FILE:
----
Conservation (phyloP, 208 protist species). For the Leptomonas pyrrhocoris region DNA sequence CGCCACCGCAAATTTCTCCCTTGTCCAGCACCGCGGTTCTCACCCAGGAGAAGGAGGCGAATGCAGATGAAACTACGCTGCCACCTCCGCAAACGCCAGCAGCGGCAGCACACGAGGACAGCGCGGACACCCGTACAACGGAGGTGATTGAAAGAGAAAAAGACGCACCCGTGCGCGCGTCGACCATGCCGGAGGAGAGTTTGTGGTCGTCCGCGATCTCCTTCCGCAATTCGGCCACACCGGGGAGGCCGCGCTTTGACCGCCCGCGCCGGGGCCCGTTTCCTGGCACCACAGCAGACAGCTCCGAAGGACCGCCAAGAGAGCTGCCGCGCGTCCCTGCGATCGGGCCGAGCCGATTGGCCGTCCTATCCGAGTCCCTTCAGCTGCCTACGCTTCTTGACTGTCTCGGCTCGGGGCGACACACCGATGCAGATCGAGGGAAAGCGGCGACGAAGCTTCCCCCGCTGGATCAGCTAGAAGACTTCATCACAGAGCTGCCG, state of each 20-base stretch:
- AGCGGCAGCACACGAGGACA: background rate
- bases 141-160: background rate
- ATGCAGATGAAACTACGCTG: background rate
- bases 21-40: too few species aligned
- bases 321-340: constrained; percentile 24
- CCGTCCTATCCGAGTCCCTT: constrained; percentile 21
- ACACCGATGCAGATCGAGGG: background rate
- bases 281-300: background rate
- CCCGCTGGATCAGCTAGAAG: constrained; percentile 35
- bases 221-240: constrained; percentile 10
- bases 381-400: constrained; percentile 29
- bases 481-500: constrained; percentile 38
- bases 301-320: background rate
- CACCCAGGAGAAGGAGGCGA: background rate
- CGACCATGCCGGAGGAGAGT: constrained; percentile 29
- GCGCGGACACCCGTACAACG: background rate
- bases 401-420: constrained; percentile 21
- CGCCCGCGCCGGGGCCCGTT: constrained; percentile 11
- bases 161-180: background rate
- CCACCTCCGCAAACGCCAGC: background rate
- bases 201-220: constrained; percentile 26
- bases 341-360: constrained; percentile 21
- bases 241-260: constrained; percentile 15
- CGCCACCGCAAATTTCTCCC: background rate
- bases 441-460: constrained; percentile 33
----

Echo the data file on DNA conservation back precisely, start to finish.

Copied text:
Conservation (phyloP, 208 protist species). For the Leptomonas pyrrhocoris region DNA sequence CGCCACCGCAAATTTCTCCCTTGTCCAGCACCGCGGTTCTCACCCAGGAGAAGGAGGCGAATGCAGATGAAACTACGCTGCCACCTCCGCAAACGCCAGCAGCGGCAGCACACGAGGACAGCGCGGACACCCGTACAACGGAGGTGATTGAAAGAGAAAAAGACGCACCCGTGCGCGCGTCGACCATGCCGGAGGAGAGTTTGTGGTCGTCCGCGATCTCCTTCCGCAATTCGGCCACACCGGGGAGGCCGCGCTTTGACCGCCCGCGCCGGGGCCCGTTTCCTGGCACCACAGCAGACAGCTCCGAAGGACCGCCAAGAGAGCTGCCGCGCGTCCCTGCGATCGGGCCGAGCCGATTGGCCGTCCTATCCGAGTCCCTTCAGCTGCCTACGCTTCTTGACTGTCTCGGCTCGGGGCGACACACCGATGCAGATCGAGGGAAAGCGGCGACGAAGCTTCCCCCGCTGGATCAGCTAGAAGACTTCATCACAGAGCTGCCG, state of each 20-base stretch:
- AGCGGCAGCACACGAGGACA: background rate
- bases 141-160: background rate
- ATGCAGATGAAACTACGCTG: background rate
- bases 21-40: too few species aligned
- bases 321-340: constrained; percentile 24
- CCGTCCTATCCGAGTCCCTT: constrained; percentile 21
- ACACCGATGCAGATCGAGGG: background rate
- bases 281-300: background rate
- CCCGCTGGATCAGCTAGAAG: constrained; percentile 35
- bases 221-240: constrained; percentile 10
- bases 381-400: constrained; percentile 29
- bases 481-500: constrained; percentile 38
- bases 301-320: background rate
- CACCCAGGAGAAGGAGGCGA: background rate
- CGACCATGCCGGAGGAGAGT: constrained; percentile 29
- GCGCGGACACCCGTACAACG: background rate
- bases 401-420: constrained; percentile 21
- CGCCCGCGCCGGGGCCCGTT: constrained; percentile 11
- bases 161-180: background rate
- CCACCTCCGCAAACGCCAGC: background rate
- bases 201-220: constrained; percentile 26
- bases 341-360: constrained; percentile 21
- bases 241-260: constrained; percentile 15
- CGCCACCGCAAATTTCTCCC: background rate
- bases 441-460: constrained; percentile 33